My argument to your “house slave” comment is that the Republican Party can never be an option as long as it engages in Voter Suppression in the manner it does. (And yes I know the history of the Democratic Party in that regard).
              Enjoy your day and you might do a little work on your personal interaction skills before you write that updated version of, “Winning Friends and Influencing People.”

        • Should we tolerate a foreign power cleverly tilting the balance of public opinion just enough to elect the candidate favored by that foreign power? And what about those in the US who aided and abetted that process? Not a crime?

          • Jay S – we tolerated the Soviet Union’s involvement in the Civil Rights movement and the anti-war demonstrations during Vietnam. Why not now? Obama has given his support to more than one candidate for European office in hopes they would carry on his globalization.

            The US does not have clean hands here. We overthrew the government in Vietnam to get a more suitable candidate for office and we have been involved in the politics of many nations, particularly in Central and South America. We have probably done our best to undermine Putin’s re-election, but seem to be doing it sub rosa.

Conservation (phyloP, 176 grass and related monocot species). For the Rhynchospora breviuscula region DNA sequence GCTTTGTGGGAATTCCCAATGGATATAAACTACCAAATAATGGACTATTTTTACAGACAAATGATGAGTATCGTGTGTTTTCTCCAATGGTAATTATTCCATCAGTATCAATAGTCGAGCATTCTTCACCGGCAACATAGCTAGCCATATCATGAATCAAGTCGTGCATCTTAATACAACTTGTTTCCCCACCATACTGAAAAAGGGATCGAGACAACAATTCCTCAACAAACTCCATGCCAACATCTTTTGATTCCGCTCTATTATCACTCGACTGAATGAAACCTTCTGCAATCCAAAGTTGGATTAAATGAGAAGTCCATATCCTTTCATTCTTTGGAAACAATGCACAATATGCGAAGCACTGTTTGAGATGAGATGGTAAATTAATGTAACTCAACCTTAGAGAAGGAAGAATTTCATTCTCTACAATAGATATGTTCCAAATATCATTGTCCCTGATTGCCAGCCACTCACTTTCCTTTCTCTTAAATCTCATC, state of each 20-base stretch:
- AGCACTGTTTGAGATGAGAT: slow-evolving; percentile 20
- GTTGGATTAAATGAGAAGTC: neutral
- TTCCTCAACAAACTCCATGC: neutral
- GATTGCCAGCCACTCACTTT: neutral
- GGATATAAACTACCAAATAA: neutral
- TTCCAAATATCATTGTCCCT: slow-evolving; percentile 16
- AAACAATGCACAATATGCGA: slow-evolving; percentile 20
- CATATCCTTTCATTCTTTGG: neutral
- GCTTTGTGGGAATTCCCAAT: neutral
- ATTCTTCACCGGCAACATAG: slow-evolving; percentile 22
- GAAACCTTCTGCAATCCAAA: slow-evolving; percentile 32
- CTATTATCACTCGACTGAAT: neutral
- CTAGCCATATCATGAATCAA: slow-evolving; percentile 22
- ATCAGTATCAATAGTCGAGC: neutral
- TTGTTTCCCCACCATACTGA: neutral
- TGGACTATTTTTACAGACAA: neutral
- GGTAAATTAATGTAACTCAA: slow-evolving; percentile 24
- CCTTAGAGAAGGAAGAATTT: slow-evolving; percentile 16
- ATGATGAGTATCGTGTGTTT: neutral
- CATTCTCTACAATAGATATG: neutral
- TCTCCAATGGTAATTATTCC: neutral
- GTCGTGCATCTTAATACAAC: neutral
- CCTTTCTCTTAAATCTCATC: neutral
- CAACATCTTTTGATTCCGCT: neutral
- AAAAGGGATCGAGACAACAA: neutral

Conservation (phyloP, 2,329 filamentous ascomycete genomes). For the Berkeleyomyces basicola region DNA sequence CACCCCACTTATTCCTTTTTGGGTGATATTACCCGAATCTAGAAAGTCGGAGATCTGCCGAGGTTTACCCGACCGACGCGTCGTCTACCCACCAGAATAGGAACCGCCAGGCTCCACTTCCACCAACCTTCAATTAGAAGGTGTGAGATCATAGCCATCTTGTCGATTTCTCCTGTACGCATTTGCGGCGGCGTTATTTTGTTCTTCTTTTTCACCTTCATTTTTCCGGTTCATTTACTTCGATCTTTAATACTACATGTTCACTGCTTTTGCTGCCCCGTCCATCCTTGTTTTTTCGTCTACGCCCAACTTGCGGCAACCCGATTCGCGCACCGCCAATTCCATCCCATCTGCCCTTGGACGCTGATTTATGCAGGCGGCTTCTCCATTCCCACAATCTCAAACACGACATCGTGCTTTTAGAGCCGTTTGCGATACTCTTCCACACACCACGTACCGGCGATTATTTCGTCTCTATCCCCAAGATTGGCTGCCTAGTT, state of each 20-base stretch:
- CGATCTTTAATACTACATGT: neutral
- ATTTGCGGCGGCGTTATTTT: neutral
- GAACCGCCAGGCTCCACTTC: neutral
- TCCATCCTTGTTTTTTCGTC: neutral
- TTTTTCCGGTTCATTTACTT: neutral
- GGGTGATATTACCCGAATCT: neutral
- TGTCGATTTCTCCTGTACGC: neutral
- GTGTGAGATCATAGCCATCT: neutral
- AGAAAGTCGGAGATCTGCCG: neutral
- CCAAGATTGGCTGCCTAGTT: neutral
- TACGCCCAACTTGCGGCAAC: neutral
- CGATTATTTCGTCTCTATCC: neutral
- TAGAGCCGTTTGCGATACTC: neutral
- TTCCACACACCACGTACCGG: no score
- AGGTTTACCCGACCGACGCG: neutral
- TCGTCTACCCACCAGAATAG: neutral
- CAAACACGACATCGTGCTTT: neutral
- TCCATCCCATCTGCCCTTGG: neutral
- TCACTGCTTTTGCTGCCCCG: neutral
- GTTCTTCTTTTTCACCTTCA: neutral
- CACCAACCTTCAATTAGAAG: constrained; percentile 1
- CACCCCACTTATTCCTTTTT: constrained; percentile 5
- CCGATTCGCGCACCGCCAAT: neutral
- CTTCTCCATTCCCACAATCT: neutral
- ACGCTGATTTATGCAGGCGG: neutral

• The US does not have clean hands here. We overthrew the government in Vietnam to get a more suitable candidate for office and we have been involved in the politics of many nations, particularly in Central and South America. We have probably done our best to undermine Putin’s re-election, but seem to be doing it sub rosa.

              Ngo Dinh Diem’s legitimacy was entirely derived from being the occupant of the office. Removing him proved a severe mistake for prudential reasons and prudential reasons only.

              We’ve been ‘involved’ in Central American politics because those places have a long history of institutions in hopeless condition and the detritus of their incompetence creates policy dilemmas for foreign powers.

          • Jay S:

            Please list the votes or voters that were changed by the foreign power “tilting the balance of public opinion just enough.” Were they in Idaho or Minnesota or just ’cause? Were the Ukrainians tipping it against Trump when Manafort worked for Podesta? What’s the net tip effect? Do we need an actuary?

            If you don’t want to tolerate the claimed interference, what should we do? Invade Russia? Hold the Bolshoi Ballet hostage when they come to town? Ban fur hats?